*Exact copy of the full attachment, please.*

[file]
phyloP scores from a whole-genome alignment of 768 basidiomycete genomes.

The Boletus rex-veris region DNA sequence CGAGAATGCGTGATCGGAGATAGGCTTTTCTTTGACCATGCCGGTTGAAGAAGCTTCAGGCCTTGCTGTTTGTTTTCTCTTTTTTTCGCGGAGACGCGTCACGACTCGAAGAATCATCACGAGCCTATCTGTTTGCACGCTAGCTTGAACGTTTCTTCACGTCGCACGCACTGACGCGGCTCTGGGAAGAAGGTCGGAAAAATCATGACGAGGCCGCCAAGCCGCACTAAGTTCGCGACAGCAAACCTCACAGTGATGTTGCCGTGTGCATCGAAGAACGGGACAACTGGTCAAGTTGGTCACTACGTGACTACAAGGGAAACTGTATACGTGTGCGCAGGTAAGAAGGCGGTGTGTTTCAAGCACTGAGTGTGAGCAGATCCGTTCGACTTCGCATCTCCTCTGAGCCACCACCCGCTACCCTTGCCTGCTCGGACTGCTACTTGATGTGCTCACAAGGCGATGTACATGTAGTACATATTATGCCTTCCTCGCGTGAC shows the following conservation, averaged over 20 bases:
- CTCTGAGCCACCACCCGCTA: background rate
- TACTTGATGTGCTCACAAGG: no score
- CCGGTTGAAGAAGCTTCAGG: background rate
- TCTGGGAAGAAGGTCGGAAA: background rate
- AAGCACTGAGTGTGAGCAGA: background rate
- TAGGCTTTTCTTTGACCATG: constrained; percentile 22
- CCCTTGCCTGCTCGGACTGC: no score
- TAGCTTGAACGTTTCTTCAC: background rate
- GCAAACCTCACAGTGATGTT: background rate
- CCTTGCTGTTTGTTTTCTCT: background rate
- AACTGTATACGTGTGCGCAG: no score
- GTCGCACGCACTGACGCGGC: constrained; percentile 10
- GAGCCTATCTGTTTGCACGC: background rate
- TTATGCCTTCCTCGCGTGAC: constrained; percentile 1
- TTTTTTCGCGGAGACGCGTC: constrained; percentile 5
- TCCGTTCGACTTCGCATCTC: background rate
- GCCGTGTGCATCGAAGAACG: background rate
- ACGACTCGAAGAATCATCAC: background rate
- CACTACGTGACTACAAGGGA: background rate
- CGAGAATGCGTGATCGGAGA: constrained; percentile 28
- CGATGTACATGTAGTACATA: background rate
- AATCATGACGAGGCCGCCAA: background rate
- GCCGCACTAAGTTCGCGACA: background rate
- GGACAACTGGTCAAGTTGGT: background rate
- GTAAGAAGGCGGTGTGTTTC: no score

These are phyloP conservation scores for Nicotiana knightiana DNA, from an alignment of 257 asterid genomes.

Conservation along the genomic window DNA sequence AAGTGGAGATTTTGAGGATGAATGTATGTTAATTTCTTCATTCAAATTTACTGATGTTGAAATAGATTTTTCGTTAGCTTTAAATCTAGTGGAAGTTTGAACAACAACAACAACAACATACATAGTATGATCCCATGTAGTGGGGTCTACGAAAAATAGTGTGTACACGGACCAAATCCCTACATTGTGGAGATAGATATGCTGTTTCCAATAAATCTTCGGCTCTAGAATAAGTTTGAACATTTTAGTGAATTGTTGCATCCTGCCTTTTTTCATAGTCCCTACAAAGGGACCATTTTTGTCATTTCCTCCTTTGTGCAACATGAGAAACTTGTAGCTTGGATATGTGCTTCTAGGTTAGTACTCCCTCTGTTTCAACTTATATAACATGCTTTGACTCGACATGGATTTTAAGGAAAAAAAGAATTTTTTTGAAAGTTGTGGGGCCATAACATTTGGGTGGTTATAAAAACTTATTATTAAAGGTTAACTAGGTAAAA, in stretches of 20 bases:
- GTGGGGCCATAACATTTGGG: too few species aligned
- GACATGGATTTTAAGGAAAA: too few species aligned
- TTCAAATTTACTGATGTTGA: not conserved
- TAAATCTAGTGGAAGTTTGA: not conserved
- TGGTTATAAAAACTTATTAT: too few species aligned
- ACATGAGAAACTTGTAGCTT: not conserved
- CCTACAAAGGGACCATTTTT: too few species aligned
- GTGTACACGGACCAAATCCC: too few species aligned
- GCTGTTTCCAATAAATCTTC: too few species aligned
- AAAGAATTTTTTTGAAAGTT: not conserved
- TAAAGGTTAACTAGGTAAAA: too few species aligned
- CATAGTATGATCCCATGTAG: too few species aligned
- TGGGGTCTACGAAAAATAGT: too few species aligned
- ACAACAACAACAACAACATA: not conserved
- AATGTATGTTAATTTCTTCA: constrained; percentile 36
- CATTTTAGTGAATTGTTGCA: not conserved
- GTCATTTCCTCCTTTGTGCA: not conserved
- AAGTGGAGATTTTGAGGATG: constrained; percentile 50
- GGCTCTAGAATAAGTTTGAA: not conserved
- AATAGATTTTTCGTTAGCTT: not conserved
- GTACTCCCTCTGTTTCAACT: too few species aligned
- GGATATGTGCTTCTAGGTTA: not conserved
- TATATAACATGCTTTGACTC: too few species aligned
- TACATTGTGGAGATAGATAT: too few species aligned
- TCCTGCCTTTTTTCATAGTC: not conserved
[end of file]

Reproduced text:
phyloP scores from a whole-genome alignment of 768 basidiomycete genomes.

The Boletus rex-veris region DNA sequence CGAGAATGCGTGATCGGAGATAGGCTTTTCTTTGACCATGCCGGTTGAAGAAGCTTCAGGCCTTGCTGTTTGTTTTCTCTTTTTTTCGCGGAGACGCGTCACGACTCGAAGAATCATCACGAGCCTATCTGTTTGCACGCTAGCTTGAACGTTTCTTCACGTCGCACGCACTGACGCGGCTCTGGGAAGAAGGTCGGAAAAATCATGACGAGGCCGCCAAGCCGCACTAAGTTCGCGACAGCAAACCTCACAGTGATGTTGCCGTGTGCATCGAAGAACGGGACAACTGGTCAAGTTGGTCACTACGTGACTACAAGGGAAACTGTATACGTGTGCGCAGGTAAGAAGGCGGTGTGTTTCAAGCACTGAGTGTGAGCAGATCCGTTCGACTTCGCATCTCCTCTGAGCCACCACCCGCTACCCTTGCCTGCTCGGACTGCTACTTGATGTGCTCACAAGGCGATGTACATGTAGTACATATTATGCCTTCCTCGCGTGAC shows the following conservation, averaged over 20 bases:
- CTCTGAGCCACCACCCGCTA: background rate
- TACTTGATGTGCTCACAAGG: no score
- CCGGTTGAAGAAGCTTCAGG: background rate
- TCTGGGAAGAAGGTCGGAAA: background rate
- AAGCACTGAGTGTGAGCAGA: background rate
- TAGGCTTTTCTTTGACCATG: constrained; percentile 22
- CCCTTGCCTGCTCGGACTGC: no score
- TAGCTTGAACGTTTCTTCAC: background rate
- GCAAACCTCACAGTGATGTT: background rate
- CCTTGCTGTTTGTTTTCTCT: background rate
- AACTGTATACGTGTGCGCAG: no score
- GTCGCACGCACTGACGCGGC: constrained; percentile 10
- GAGCCTATCTGTTTGCACGC: background rate
- TTATGCCTTCCTCGCGTGAC: constrained; percentile 1
- TTTTTTCGCGGAGACGCGTC: constrained; percentile 5
- TCCGTTCGACTTCGCATCTC: background rate
- GCCGTGTGCATCGAAGAACG: background rate
- ACGACTCGAAGAATCATCAC: background rate
- CACTACGTGACTACAAGGGA: background rate
- CGAGAATGCGTGATCGGAGA: constrained; percentile 28
- CGATGTACATGTAGTACATA: background rate
- AATCATGACGAGGCCGCCAA: background rate
- GCCGCACTAAGTTCGCGACA: background rate
- GGACAACTGGTCAAGTTGGT: background rate
- GTAAGAAGGCGGTGTGTTTC: no score

These are phyloP conservation scores for Nicotiana knightiana DNA, from an alignment of 257 asterid genomes.

Conservation along the genomic window DNA sequence AAGTGGAGATTTTGAGGATGAATGTATGTTAATTTCTTCATTCAAATTTACTGATGTTGAAATAGATTTTTCGTTAGCTTTAAATCTAGTGGAAGTTTGAACAACAACAACAACAACATACATAGTATGATCCCATGTAGTGGGGTCTACGAAAAATAGTGTGTACACGGACCAAATCCCTACATTGTGGAGATAGATATGCTGTTTCCAATAAATCTTCGGCTCTAGAATAAGTTTGAACATTTTAGTGAATTGTTGCATCCTGCCTTTTTTCATAGTCCCTACAAAGGGACCATTTTTGTCATTTCCTCCTTTGTGCAACATGAGAAACTTGTAGCTTGGATATGTGCTTCTAGGTTAGTACTCCCTCTGTTTCAACTTATATAACATGCTTTGACTCGACATGGATTTTAAGGAAAAAAAGAATTTTTTTGAAAGTTGTGGGGCCATAACATTTGGGTGGTTATAAAAACTTATTATTAAAGGTTAACTAGGTAAAA, in stretches of 20 bases:
- GTGGGGCCATAACATTTGGG: too few species aligned
- GACATGGATTTTAAGGAAAA: too few species aligned
- TTCAAATTTACTGATGTTGA: not conserved
- TAAATCTAGTGGAAGTTTGA: not conserved
- TGGTTATAAAAACTTATTAT: too few species aligned
- ACATGAGAAACTTGTAGCTT: not conserved
- CCTACAAAGGGACCATTTTT: too few species aligned
- GTGTACACGGACCAAATCCC: too few species aligned
- GCTGTTTCCAATAAATCTTC: too few species aligned
- AAAGAATTTTTTTGAAAGTT: not conserved
- TAAAGGTTAACTAGGTAAAA: too few species aligned
- CATAGTATGATCCCATGTAG: too few species aligned
- TGGGGTCTACGAAAAATAGT: too few species aligned
- ACAACAACAACAACAACATA: not conserved
- AATGTATGTTAATTTCTTCA: constrained; percentile 36
- CATTTTAGTGAATTGTTGCA: not conserved
- GTCATTTCCTCCTTTGTGCA: not conserved
- AAGTGGAGATTTTGAGGATG: constrained; percentile 50
- GGCTCTAGAATAAGTTTGAA: not conserved
- AATAGATTTTTCGTTAGCTT: not conserved
- GTACTCCCTCTGTTTCAACT: too few species aligned
- GGATATGTGCTTCTAGGTTA: not conserved
- TATATAACATGCTTTGACTC: too few species aligned
- TACATTGTGGAGATAGATAT: too few species aligned
- TCCTGCCTTTTTTCATAGTC: not conserved